Feb. 27, 2020

Encryption for Fund Managers: Basics of Its Use and Challenges for Implementation (Part One of Three)

Many fund managers are failing to properly encrypt their data due to various challenges, including determining which data to encrypt, performance overhead and key management. This article, the first in a three-part series, discusses the basics of encryption, when it should be used and challenges with implementing it. The second article will analyze the legal and regulatory framework surrounding encryption, including various federal and state laws. The third article will evaluate what policies and procedures a manager should enact; the role of legal and compliance personnel; and the management of third parties with respect to data security. For more on cybersecurity, see “How Hackers Can Infiltrate Fund Managers Through Executives, and How to Stop Them” (Apr. 18, 2019).

Focus Areas for Private Fund Managers From OCIE’s 2020 Exam Priorities

The SEC’s Office of Compliance Inspections and Examinations (OCIE) recently published its 2020 Examination Priorities (Priorities), which include several areas for which private fund managers should ensure they have robust policies and procedures in place. New to the Priorities are specific risk areas targeting private fund managers, as well as other areas generally applicable to those managers. In a guest article, Jane Jarcho, special advisor to Promontory Financial Group (Promontory) and former Deputy Director of OCIE, and Sarah Curran, director of Promontory and former Exam Manager in OCIE’s Private Fund Unit, summarize the above topics and include insights regarding documents that an exam team might request and potential individuals who are likely to be interviewed on those topics as part of an OCIE exam, as well as ways a chief compliance officer can prepare for an OCIE exam in one of the priority areas. For additional commentary from Jarcho, see “The Relationship Between OCIE and Enforcement” (Mar. 28, 2019); and “OCIE’s National Exam Program and Annual Priorities” (Apr. 4, 2019).

Distribution, Fundraising and Regulatory Environment in Luxembourg and the E.U.

A recent seminar presented by the Association of the Luxembourg Fund Industry (ALFI) offered a snapshot of the current state of the funds space in Luxembourg and addressed key business and regulatory developments that may have an effect on E.U. fund managers. As with prior ALFI events, the program featured panel discussions with representatives from financial services, asset management, legal and accounting firms. This article covers the portions of the seminar that discussed distribution and fundraising in the E.U.; pre-marketing rules and potential revisions to the Alternative Investment Fund Managers Directive; anti-money laundering and know your customer issues; and evolving anti-tax avoidance measures. For coverage of other portions of the ALFI event, see “Luxembourg Plays Prominent Role in ESG Investing and Sustainable Finance” (Nov. 21, 2019). For coverage of ALFI’s May 2019 event, see our two-part series: “Luxembourg Vehicles Can Assist Managers With Marketing Private Funds in the E.U.” (Jul. 18, 2019); and “Brexit and Sustainable Investing Remain Key Considerations in Luxembourg Funds Space” (Jul. 25, 2019).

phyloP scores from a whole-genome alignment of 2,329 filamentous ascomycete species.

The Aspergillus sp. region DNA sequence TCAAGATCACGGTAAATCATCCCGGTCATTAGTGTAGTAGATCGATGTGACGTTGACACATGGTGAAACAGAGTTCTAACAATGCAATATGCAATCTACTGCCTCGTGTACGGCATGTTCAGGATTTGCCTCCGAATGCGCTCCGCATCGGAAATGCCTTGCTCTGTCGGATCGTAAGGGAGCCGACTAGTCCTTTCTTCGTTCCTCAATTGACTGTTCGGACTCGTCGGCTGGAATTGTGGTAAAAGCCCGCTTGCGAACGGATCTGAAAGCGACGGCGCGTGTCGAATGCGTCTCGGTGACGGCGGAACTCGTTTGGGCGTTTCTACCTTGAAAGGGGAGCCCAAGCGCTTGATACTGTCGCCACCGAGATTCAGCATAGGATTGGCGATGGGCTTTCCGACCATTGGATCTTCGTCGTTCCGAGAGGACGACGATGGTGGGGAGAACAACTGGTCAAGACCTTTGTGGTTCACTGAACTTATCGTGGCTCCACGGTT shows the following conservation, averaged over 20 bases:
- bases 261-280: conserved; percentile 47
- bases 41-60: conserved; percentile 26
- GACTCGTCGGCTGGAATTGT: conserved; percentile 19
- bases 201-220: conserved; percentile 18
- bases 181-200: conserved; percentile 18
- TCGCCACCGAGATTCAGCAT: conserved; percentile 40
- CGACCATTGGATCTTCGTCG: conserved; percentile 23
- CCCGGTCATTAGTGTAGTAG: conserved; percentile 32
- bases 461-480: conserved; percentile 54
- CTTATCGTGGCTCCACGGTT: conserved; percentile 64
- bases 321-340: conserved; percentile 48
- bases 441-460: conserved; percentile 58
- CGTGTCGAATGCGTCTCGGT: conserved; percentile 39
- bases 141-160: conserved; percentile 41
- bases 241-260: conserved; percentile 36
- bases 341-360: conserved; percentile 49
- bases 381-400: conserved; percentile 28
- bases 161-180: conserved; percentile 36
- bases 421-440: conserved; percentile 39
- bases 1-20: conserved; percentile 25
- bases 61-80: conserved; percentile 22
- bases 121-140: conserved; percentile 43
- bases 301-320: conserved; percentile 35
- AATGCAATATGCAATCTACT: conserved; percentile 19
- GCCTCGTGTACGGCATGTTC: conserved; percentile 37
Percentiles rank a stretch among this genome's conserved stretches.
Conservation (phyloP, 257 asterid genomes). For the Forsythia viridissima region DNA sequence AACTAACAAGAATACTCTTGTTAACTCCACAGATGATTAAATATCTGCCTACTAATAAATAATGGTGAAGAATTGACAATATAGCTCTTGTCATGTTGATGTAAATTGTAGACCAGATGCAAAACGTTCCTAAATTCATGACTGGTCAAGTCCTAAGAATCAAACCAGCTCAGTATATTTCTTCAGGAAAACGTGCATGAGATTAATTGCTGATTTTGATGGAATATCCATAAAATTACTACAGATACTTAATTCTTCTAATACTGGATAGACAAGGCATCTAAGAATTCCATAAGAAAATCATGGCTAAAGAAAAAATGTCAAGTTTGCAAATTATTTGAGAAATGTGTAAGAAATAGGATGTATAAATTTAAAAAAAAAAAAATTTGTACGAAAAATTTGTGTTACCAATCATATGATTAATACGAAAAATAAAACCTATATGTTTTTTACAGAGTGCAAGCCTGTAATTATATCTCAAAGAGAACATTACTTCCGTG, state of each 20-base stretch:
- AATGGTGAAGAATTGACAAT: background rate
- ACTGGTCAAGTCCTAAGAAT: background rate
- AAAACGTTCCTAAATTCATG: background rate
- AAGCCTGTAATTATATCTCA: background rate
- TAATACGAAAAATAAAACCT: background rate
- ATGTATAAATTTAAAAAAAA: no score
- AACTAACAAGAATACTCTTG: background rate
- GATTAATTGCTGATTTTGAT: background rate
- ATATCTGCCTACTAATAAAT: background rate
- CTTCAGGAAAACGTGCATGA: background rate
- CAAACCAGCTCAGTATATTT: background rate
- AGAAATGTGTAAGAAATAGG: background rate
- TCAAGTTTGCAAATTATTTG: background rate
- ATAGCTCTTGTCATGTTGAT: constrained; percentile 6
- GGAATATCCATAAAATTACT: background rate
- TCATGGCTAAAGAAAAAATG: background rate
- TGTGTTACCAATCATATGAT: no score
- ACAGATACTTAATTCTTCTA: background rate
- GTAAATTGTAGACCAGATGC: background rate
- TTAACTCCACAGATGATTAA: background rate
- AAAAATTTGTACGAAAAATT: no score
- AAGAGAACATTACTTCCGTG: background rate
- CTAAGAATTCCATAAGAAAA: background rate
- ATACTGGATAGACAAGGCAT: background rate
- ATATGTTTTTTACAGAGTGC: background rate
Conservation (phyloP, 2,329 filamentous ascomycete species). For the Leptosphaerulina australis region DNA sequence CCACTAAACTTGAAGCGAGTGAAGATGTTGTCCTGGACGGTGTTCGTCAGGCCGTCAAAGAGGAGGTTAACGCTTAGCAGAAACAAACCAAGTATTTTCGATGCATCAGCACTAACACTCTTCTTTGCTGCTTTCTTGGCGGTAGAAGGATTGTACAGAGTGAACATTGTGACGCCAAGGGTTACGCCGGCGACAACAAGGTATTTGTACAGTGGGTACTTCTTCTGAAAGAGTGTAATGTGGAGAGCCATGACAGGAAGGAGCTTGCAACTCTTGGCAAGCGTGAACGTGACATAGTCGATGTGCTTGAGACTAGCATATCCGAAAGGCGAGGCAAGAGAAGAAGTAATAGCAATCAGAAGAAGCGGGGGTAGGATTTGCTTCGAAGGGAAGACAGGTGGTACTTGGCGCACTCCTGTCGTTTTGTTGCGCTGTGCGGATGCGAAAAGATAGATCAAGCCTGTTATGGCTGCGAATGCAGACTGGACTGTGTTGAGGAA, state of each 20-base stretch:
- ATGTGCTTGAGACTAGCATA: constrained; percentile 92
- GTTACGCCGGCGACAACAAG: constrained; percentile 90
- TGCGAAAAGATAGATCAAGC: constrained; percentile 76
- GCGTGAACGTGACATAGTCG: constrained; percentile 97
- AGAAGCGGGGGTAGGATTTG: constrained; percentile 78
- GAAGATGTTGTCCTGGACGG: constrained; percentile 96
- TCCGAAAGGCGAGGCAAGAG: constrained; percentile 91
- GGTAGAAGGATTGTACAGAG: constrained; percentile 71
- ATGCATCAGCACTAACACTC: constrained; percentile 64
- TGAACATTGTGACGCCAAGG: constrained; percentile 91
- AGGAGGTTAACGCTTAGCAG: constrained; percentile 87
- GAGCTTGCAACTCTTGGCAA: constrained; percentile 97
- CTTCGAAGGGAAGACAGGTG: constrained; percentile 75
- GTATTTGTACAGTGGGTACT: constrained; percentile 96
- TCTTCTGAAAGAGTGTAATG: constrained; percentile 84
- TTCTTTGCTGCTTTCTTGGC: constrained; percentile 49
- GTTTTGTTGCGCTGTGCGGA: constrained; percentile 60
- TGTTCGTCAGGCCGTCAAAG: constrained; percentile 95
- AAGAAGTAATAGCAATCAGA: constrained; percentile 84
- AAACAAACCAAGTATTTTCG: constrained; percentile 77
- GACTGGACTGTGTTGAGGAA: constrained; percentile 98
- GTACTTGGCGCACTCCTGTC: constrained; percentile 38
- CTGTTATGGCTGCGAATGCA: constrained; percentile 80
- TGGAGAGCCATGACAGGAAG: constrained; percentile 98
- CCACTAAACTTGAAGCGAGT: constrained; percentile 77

K&L Gates Program Examines Recent CFTC Developments Affecting CPOs and CTAs

A recent K&L Gates program examined developments at the CFTC under new Chair Heath Tarbert. The program emphasized CFTC and NFA rule changes that affect commodity pool operators and commodity trading advisers, including family offices; supervision; promotional materials; performance advertising; training; exemptions; and harmonization with SEC rules on general solicitation. The program featured K&L Gates partners Cary J. Meer and Stephen M. Humenik, as well as associate Edgar Mkrtchian. This article outlines the key takeaways from their presentation. See “CFTC Proposes Amendments to Regulations to Codify Existing Relief for CPOs and CTAs” (Nov. 15, 2018).

OIG Report Highlights SEC Staffing Shortages and Resulting Challenges for Examination and Enforcement Efforts

The SEC is dealing with the effects of a prolonged hiring freeze and staff attrition, while being asked to oversee a growing and ever-more-complex securities market, according to the SEC’s Office of Inspector General (OIG). In its annual report, the OIG discussed challenges faced by the SEC in four key areas: meeting its regulatory oversight responsibilities; protecting systems and data; improving contract management; and ensuring effective human capital management. This article explores the report’s relevant findings and includes commentary from attorneys on the practical effect of the report’s findings on the SEC’s enforcement and examination efforts. For examples of recent SEC enforcement actions, see “Recent Case Illustrates How Not to Respond When SEC Examiners Voice Concerns” (Feb. 6, 2020); and “Fund Managers May Be Liable for Incorrect Fee Calculations, Regardless of Intent” (Jan. 30, 2020).